A New York district court denied defendant Gogo LLC and Gogo Inc. (collectively “Gogo”) motions to transfer venue, compel arbitration, and dismiss for lack of standing in a lawsuit relating to internet services.

Plaintiffs filed a putative class action against Gogo alleging common law breach of the implied covenant of good faith and fair dealing, unjust enrichment, and violation of various consumer protection statutes. The lawsuit stems from the purchase of wireless internet connectivity services, available in airports and aboard air flights. Plaintiffs’ allege that Gogo mislead customers into purchasing a single one-month wireless internet service subscription, but then automatically renewed those services without obtaining their signatures or authorization.

The court looked into whether plaintiffs were given effective notice of the terms and conditions for their online purchases. As such, the offeror, in this case Gogo, “must show that a reasonable person in the position of the consumer would have known about what he was assenting to.” The court found that Gogo did not effectively draw plaintiffs’ attention to their terms and conditions nor did they provide their terms and conditions to purchasers via email or other methods of delivery. The court finally addressed Gogo’s jurisdictional argument. Gogo alleged that because plaintiffs were eventually fully reimbursed for subsequent internet charges, they lacked standing to sue. The court, citing Second Circuit precedent, found that since plaintiffs have “a practical stake in the dispute,” they continue to have standing to sue. Berkson v. Gogo, Case No. 14-CV-1199 (USDC E.D.N.Y. April 9, 2015).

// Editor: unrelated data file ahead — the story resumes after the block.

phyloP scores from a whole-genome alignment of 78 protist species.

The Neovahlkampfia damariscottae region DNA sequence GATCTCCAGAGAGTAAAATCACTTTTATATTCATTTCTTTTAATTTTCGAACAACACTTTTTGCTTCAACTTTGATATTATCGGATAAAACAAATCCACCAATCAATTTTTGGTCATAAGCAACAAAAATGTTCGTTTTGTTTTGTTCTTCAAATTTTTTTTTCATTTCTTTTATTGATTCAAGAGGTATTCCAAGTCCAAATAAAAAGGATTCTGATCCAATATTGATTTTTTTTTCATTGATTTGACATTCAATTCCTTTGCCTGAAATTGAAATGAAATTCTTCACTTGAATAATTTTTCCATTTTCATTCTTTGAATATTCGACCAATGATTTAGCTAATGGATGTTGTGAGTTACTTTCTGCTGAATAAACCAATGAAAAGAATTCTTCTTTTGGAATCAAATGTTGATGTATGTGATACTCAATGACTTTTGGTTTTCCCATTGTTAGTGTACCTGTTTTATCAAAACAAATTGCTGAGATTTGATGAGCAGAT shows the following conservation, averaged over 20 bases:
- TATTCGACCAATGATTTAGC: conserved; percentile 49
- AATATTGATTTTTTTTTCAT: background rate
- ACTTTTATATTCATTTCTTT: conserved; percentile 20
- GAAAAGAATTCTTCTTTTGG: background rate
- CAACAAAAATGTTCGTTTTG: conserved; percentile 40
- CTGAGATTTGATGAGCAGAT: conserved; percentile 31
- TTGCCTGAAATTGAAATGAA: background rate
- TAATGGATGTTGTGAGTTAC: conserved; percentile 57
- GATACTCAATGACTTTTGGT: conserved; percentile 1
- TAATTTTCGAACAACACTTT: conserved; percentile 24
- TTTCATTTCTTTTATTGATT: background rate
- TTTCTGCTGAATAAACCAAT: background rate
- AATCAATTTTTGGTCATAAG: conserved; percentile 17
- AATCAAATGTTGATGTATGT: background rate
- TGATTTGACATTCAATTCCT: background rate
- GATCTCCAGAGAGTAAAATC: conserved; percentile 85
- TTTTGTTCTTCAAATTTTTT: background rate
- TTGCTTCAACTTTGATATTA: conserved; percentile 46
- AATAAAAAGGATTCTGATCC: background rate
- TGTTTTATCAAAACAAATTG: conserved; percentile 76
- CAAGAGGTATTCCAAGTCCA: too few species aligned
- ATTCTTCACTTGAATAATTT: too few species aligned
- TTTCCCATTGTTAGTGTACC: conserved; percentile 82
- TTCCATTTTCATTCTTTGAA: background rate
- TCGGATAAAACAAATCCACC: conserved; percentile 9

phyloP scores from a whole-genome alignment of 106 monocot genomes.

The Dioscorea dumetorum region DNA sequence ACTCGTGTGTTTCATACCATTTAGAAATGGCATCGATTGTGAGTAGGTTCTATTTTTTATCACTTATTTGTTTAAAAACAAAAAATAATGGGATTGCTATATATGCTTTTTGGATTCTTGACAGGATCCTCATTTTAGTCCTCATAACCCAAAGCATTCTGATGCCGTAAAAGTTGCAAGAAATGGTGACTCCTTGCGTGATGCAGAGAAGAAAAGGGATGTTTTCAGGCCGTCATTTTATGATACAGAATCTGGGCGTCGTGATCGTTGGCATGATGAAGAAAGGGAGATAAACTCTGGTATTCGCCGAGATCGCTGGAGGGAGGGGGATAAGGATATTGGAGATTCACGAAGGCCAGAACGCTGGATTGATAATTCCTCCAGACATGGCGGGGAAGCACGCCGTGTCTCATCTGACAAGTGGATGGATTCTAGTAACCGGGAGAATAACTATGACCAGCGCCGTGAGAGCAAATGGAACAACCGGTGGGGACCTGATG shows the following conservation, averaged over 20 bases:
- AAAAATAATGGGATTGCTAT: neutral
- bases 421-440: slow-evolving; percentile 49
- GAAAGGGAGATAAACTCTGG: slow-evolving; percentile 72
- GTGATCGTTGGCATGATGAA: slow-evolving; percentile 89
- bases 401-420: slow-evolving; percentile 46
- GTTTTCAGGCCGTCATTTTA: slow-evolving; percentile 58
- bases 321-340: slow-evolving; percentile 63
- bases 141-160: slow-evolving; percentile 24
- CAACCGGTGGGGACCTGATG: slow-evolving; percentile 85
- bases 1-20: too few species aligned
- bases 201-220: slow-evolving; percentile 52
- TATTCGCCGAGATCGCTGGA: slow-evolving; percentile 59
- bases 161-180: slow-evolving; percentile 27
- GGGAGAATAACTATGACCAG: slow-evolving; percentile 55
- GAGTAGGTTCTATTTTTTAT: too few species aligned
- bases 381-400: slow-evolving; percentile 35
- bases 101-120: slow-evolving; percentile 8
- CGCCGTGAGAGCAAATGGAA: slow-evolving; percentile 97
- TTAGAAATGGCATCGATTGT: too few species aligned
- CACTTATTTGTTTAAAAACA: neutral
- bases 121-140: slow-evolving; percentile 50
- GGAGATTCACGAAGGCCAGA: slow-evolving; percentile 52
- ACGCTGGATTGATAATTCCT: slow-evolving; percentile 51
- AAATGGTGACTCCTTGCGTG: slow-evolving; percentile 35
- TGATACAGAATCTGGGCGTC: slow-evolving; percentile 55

A law clerk at Carlton Fields Jorden Burt in Washington, DC.